In utilizing our device we will suppose that the gunner has been shooting with the daysight in place. When he desires to use the electrical attachment and illuminate his sightcenter by an artificial light, he merely springs out the latch 16, removes the ordinary hood, as shown and described in our previous application hereinbefore mentioned, then, placing the hood 3 upon the base and sliding it thereon until the latch springs into the notch and locks it in place, he only has to insert the ends of the leads 13 in the tubes 34 of the plug-box and he is ready to switch on the current, which is readily accomplished by slightly turning the head 31 so as to cause the contact-button 28 to contact with the rearmost battery, which closes the circuit and lights the lamp 8. The rays of light from the lamp passingthrough the tube 12 are projected onto the reflector 4, which reflects them onto the sight-center, thus illuminating the same and causing it to become luminous or visible in the most dense darkness. The lamp being wholly concealed and the reflector lying behind the base of the sight and having its reflecting-surface concealed from the gunner, it will be apparent that the rays of light will not interfere with his vision and that neither the rays of light or the reflector will be visible from the front IIO Q or muzzle end of the gun.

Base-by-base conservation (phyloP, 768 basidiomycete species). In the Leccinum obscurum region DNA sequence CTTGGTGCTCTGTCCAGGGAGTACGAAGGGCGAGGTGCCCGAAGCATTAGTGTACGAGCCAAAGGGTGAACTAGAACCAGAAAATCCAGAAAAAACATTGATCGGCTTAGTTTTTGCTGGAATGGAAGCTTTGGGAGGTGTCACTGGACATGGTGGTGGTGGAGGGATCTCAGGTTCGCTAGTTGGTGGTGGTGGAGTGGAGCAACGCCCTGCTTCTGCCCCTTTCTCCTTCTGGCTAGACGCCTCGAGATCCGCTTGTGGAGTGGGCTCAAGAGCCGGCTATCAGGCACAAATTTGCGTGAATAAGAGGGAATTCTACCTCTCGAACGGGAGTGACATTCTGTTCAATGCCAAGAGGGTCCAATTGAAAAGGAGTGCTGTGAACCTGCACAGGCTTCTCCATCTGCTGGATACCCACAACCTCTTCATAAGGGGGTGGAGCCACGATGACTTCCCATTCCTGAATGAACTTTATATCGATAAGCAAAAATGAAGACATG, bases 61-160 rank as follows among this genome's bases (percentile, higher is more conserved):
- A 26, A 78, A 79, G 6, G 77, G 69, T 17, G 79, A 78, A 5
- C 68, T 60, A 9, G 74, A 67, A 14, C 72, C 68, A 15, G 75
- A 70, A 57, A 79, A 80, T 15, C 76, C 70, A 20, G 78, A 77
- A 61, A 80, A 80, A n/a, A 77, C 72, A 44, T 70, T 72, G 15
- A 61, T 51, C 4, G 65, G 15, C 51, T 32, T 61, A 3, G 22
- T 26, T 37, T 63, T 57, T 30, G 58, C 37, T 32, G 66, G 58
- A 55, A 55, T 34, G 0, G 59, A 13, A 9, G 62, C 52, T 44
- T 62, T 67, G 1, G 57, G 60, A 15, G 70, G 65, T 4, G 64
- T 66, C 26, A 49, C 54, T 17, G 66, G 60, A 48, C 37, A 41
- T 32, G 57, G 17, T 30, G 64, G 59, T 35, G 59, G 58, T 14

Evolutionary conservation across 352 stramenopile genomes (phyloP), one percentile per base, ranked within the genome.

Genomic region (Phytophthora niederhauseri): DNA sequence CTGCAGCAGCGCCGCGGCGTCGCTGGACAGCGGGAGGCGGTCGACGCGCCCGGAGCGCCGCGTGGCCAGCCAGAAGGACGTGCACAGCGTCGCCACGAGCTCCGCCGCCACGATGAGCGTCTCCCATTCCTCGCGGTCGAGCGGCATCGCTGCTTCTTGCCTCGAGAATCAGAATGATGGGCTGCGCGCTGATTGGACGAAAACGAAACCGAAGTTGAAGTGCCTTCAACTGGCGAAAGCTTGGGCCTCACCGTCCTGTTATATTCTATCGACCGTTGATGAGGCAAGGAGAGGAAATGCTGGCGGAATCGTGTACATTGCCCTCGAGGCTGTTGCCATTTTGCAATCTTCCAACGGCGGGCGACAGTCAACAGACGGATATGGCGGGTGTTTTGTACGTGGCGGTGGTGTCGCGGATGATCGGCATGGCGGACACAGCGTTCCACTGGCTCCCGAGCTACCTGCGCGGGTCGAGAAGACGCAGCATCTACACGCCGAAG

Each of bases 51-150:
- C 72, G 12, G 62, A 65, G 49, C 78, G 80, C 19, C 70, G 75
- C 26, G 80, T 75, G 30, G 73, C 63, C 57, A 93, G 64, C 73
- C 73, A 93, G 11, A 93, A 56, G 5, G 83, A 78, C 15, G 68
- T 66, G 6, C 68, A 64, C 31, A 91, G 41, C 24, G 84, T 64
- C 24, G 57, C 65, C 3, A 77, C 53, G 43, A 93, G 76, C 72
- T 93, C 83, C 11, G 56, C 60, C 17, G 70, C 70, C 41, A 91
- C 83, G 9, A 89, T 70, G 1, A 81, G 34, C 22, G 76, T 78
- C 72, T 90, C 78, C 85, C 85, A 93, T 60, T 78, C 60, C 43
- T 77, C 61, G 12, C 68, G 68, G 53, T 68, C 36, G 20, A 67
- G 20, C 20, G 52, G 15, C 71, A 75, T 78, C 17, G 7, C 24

Especial attention is directed to the rapidity and ease with which the electrical attachment may be substituted for the ordinary day-sight, and vice versa. It is also to be noted that by employing the luminous sight-center Ginstead of an ordinary sight-center more satisfactory results are had,
. as the sight-center 6 when illuminated becomes extremely bright and white, thus being more distinct than the ordinary sight, which is just made visible when illuminated. The sight-center 6 upon becoming luminous, while having the eflect of a bright and conspicuous spot on a dark surface, in no way interferes with or affects the vision of the gunner.
Having now fully described our invention, what we claim, and desire to secure by Letters Patent, is
1. In an illuminated sight, a base, a sightpiece mounted on the base, a concealed lamp for illuminating the sight-piece, means for removably supporting the lamp on the base over the sight-piece, and a reflector arranged on the base.